Place Names.

From the foregoing it may be seen that the physical evidences at Tatamagouche of the half-century of French occupation are so few and slight that unless one were aware of them, they would be passed unnoticed. And so many of those who through the long years at Tatamagouche have cultivated the very fields first cleared by the French, or the school children who have played over their nameless graves, did so in ignorance of the story of the Acadians at Tatamagouche . But in the place names, that have survived, there comes to us a constant reminder of those times and when a people of another race and of another language lived and toiled in a land which is now ours.

The word Tatamagouche while not of French origin, was preserved by them in the form in which they caught it from the Micmacs and in spite of attempts of DesBarres and of others to replace it with the name, Southampton, has survived in nearly its original form as used by the Micmacs to designate the geographical feature of the meeting of two waters. It is to the French, then, that we are indebted for its preservation. Later in the Nineteenth Century when there seems to have been craze to modernize place names, Cobequid became Truro; CajjeBogwek, River John and Remsheg, Wallace and so forth. From their fate Tatamagouche happily escaped. The word in Indian was "Takumegooch", which was changed to "Tatumegooch", by the French , who in their custom caught and recorded the Indian "k" as "t". The "och" in Indian was a locative ending meaning the "place where" and the word as a whole meant "the place where the waters run across each other".* There is little doubt that it refers to the meeting of the French and the Waugh’s Rivers at Campbell’s where the current of the French River at falling tide flows across the waters of Waugh’s River. The small doubt as to its original application arises from the fact that after the junction of these waters, they enter Tatamagouche Bay itself, not at its head, but at some distance therefrom and at right angles to its general course. This is an unusual geographical feature which the Indians would be sure to notice and designate by a place name. Old traditions at Tatamagouche have always had it applicable to the meeting of the Rivers and not of the Rivers and the Bay, and this it seems, is as it should be.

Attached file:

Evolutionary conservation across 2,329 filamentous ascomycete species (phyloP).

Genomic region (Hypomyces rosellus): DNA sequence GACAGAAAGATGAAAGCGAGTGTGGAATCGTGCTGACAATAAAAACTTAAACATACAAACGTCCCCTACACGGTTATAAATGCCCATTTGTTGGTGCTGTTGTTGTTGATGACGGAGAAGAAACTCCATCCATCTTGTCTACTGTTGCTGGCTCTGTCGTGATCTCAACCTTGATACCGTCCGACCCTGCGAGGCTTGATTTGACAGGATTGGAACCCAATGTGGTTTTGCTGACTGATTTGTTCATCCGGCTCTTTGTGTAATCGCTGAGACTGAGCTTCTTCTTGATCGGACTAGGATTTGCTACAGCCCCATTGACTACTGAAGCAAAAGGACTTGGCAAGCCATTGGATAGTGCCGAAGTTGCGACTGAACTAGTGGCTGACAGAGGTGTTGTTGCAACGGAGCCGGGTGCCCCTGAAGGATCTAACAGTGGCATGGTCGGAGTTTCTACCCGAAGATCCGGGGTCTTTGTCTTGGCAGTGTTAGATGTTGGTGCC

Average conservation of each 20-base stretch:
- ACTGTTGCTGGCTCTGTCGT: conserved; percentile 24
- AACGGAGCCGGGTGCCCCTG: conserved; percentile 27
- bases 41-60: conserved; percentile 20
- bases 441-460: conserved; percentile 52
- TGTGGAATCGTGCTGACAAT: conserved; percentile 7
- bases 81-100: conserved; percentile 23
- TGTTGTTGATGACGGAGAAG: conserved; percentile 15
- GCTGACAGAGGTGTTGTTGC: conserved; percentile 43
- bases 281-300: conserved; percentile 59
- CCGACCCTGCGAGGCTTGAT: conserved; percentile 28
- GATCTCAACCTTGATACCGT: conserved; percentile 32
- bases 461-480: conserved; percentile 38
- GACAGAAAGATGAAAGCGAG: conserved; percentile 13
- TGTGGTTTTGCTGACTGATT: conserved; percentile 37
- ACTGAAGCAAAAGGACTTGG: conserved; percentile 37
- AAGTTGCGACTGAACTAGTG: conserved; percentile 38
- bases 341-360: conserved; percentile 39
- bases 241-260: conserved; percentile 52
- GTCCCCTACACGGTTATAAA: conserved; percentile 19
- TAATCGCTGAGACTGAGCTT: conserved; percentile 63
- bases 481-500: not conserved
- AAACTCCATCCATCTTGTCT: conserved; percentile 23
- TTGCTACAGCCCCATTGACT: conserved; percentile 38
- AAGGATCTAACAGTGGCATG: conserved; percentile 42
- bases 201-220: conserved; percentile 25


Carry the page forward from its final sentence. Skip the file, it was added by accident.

*For this explanation of the origin and the meaning of the word Tatamagouche, I am indebted to the late Professor W. F. Ganong, Ph.D. of Smith College.